Discover Magazine: "How the rhino beetle got its horn (and why it cannot lie)" Ed Young, July 26 2012
Discover Magazine(Loom): "Why you can't fake a good horn" Carl Zimmer, July 26 2012
Science Fair: "Antlers make the beetle" Dan Vergao, July 26 2012
Insects/Sex/Evolution: "Evolution 2012 review, special Doug Emlen edition" Tom Houslay, July 2012
Science News: “Insulin may be Big Antler hormone” by Susan Milius, July 13, 2012.
Nature: “Going Digital: Creating electronic textbooks takes ingenuity, teamwork, and multimedia savvy” by Roberta Kwok, May 2012.
BBC Nature: "Nature's Big Picture: Beetle tracking" May 2012
Current Science: “Arms Race” by Kirsten Weir, April 2011.
Africa Geographic: “Mine are bigger than yours” by John Hanks, September 2010.
Science: "A Horn for an Eye" by Harvey, P.H & Godfray, C.J, December 2009
Scarabs: “Facultative male trimorphism” by Barney Streit, August 2009.
Research View: “Heavily horned: Why are beetles the weaponry champs?” by Deborah Richie Oberbillig, July 2009.
Boing Boing: “The wonderful world of the beetle on Fresh Air” posted by Mark Frauenfelder, May 2009.
Akron News Now: “I heart Terry Gross” by Edward Esposito, May 2009.
Bug Girl’s Blog: “Are there roaches in your coffee and chocolate?” May 2009.
Courthouse News Service: “What biology tells us, or perhaps not” by Robert Kahn, May 2009.
Tages-Anzeiger: "Die auffälligsten Waffen töten nicht" von Daniel Bächtold, April 2009.
NPR “Fresh Air” Interview with Terry Gross: “The fascinating world of the dung beetle” (37 minutes, May 4 2009).
El Mercurio: “Artilleria natural dissuade a enemigos y atrade a las hembras” March 2009.
Galley Proofs: "More Insect Phenotypic Funkiness" Feb 18 2009
Cool Earth: "Rainforext beeltes more diverse than originally thought" Feb 2009
Science News: "Dung Beetles Reveal Unexpected Three-Fer" Feb 2009
Nature: Research Highlights, “Horny?” Feb. 2009.
Curious Cat: "Darwin's Beetles Still Producing Surprises" Feb 2009
Odyssey, “The clean machines, dung beetles at work” by Mikki Sadil, March 2008.
Science News For Kids: "Little Beetle, Big Horns" by Roberta Kwok, May 2007
SEED Magazine: “On extravagant proportions” by P.Z. Myers, June 2007.
Pour La Science, December 2006
The Telegraph (India), "Horns of a dilemma:", By Monojit DasGupta, December 4, 2006
Newsweek (Poland), November 11, 2006
SciTini, " Big Horns or Large Testes: A Beetle's Dilemma:", By Karen Wiens, November 6, 2006
India News Channel, "Bigger not necessarily the better when it comes to sexual conquests!", October 25, 2006
ScienceNOW: "Horns vs. heredity" October 24, 2006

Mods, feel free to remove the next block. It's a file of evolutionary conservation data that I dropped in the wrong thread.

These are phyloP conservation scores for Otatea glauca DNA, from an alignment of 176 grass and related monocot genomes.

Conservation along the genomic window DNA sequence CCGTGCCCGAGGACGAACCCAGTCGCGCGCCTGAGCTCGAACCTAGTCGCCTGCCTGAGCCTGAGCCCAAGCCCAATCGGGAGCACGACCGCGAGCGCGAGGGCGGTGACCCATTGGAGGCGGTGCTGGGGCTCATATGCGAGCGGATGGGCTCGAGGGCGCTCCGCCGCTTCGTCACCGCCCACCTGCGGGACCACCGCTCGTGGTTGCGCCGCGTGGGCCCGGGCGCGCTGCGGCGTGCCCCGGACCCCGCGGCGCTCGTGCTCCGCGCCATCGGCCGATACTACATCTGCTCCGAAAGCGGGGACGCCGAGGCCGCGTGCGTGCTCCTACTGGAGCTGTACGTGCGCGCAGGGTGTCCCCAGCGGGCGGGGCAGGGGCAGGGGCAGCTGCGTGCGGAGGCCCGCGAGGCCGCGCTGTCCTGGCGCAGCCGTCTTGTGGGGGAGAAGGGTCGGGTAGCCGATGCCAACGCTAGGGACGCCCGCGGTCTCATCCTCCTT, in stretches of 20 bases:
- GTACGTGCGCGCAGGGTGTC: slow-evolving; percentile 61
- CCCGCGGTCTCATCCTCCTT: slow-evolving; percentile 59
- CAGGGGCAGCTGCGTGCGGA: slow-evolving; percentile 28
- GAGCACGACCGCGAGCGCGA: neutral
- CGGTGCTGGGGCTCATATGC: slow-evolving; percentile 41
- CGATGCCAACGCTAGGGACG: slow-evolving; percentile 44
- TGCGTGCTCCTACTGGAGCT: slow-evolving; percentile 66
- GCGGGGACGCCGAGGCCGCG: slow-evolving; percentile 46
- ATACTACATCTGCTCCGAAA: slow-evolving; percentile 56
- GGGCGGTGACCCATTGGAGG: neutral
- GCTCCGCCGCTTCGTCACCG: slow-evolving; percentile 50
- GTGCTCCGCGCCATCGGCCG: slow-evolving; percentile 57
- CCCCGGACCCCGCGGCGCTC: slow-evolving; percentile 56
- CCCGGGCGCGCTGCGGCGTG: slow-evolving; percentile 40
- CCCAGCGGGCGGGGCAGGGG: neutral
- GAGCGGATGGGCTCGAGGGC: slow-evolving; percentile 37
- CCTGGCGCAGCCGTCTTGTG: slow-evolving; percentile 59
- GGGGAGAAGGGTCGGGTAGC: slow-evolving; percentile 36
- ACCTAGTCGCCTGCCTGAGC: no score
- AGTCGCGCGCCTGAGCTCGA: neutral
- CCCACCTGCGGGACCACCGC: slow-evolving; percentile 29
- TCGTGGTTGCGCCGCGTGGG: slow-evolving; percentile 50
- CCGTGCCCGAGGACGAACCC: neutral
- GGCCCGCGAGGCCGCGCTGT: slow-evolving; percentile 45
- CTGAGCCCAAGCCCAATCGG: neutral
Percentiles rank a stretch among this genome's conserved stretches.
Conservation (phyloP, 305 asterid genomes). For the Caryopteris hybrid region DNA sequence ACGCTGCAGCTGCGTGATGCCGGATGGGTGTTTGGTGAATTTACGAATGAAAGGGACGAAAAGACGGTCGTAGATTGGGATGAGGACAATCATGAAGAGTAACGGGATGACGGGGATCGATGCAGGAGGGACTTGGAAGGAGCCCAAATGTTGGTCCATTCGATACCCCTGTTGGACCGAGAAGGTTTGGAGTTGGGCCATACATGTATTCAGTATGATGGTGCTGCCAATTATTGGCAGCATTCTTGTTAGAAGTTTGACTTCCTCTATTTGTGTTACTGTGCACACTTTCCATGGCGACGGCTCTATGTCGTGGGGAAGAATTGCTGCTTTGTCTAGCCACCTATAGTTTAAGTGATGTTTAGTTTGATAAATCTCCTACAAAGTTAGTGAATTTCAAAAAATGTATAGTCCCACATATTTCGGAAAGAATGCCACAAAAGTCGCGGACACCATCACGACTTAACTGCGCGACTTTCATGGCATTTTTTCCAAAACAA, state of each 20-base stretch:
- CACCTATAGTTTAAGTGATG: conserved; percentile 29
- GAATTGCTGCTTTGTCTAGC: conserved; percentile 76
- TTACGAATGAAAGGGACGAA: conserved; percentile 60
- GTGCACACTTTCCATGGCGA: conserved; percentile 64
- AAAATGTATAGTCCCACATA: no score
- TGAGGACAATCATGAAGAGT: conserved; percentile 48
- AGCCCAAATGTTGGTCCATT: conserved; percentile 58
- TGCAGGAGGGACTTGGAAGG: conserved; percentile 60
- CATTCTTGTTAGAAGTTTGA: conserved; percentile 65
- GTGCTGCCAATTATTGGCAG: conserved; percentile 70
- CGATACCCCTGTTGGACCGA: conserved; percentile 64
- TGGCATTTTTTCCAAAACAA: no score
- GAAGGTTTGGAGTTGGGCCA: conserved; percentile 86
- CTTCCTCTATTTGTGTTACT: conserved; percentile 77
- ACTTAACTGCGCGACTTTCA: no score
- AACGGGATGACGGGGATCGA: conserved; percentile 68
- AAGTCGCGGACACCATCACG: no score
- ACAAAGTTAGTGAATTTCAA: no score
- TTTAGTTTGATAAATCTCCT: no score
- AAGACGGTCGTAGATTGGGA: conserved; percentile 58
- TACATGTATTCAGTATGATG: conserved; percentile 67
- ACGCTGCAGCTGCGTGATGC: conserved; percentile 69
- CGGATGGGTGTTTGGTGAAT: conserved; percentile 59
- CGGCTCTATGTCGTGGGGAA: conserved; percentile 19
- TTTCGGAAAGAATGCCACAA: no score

Science News: "Horns vs. Sperm: Male beetles on tight equipment budget" by Susan Milius, October 21, 2006
ABC News Online, "Horny beetles have tiny testes:" By Judy Skatsoon, October 17, 2006
South Asia News, (October 17, 2006)
New Scientist Online, "Horniest male beetles have the tiniest testicles" by John Pickrell, October 16, 2006
National Geographic Online, "Big Testes or Big Horns? It's One or the Other for Male Beetles:" By John Roach, October 16, 2006
The Why? Files, Science Behind the News, “Bizarre Beetle Battles” by Paroma Basu, October 14, 2005.
The Loom (“An inordinate fondness for beetle horns” by Carl Zimmer, June 2005)
The Princeton Journal of Science and Technology, “Digging for answers” by Wenfei Tong, (May 2004).
The New York Times Science Times (“A lance, a lunch, or a mate: All for the price of a horn” by Donald McNeil Jr., April 27, 2004)
Smithsonian: Close Encounters of the Sneaky Kind, by Richard Conniff, July (2003).
Nature Australia, "Horny Beetles" (Autumn 2002).
Research View, Beetle Battles: The strange world of horned combatants, by Cary Shimek, Spring 2001;
This Week in Science, by Phil Szuromi, 291: 1443 (2001)
Science's Compass Perspectives article: A horn for an eye, by Paul Harvey and Charles Godfray, 291: 1505-1506 (2001)
USAtoday.com: Evolution of Dung beetle's horn explained, by Lisa Onaga, Feb. 23 (2001)
Science: "Costs and the Diversification of Exaggerated Animal Structures" by Douglas Emlen Volume 291 (2001)
ScienceNow: On the horns of a dilemma, by Menno Schilthuizen, Feb. 28 (2001)
Science Magazine Online: Sizing up dung beetle evolution, by Wade Roush, Feb. 28 (2001)
Study Works! Online: You can't have your horns and big eyes too, by Rachel Clark, Mar. 30,(2001)
GeoSkop Magazine, "Auge gegen horn" May, 2001 p. 204.
Nature Reviews Genetics: "Evo-Devo: The evolution of a new discipline" by Ruddlof A. Raff. Volume 1: 74-79 (October 2000).
Trends in Ecology and Evolution: Using integrative biology to explore constraints on evolution, by Stephen Trumbo. Volume 14: 5-5 (1999).
Discover Magazine, "Prenatal Competition" (September, 1998, p. 18-19).
Earth Magazine, "Limits on Limbs" (August, 1998, p. 11)
The New York Times: "Competition in Growth of Body Parts" (Science Tuesday, May 5, 1998)
Science News: "Butterfly Wings, Beetle Horns Teach Biologists Basic Lesson's in Development's Law" April 1998, p. 231
Science Daily: "Butterfly Wings, Beetle Horns Teach Biologists Basic Lesson In Development's Laws", April 1998
BBC Wildlife: (December 1997, p. 59) http://www.wiedzaizycie.pl/97122200.htm
Science: "Sizing up dung beetle evolution" by Wade Roush. Volume 277:184 (1997)
Nature, “Taking the Beetle by the Horns” photo story, 369: 359. (1994)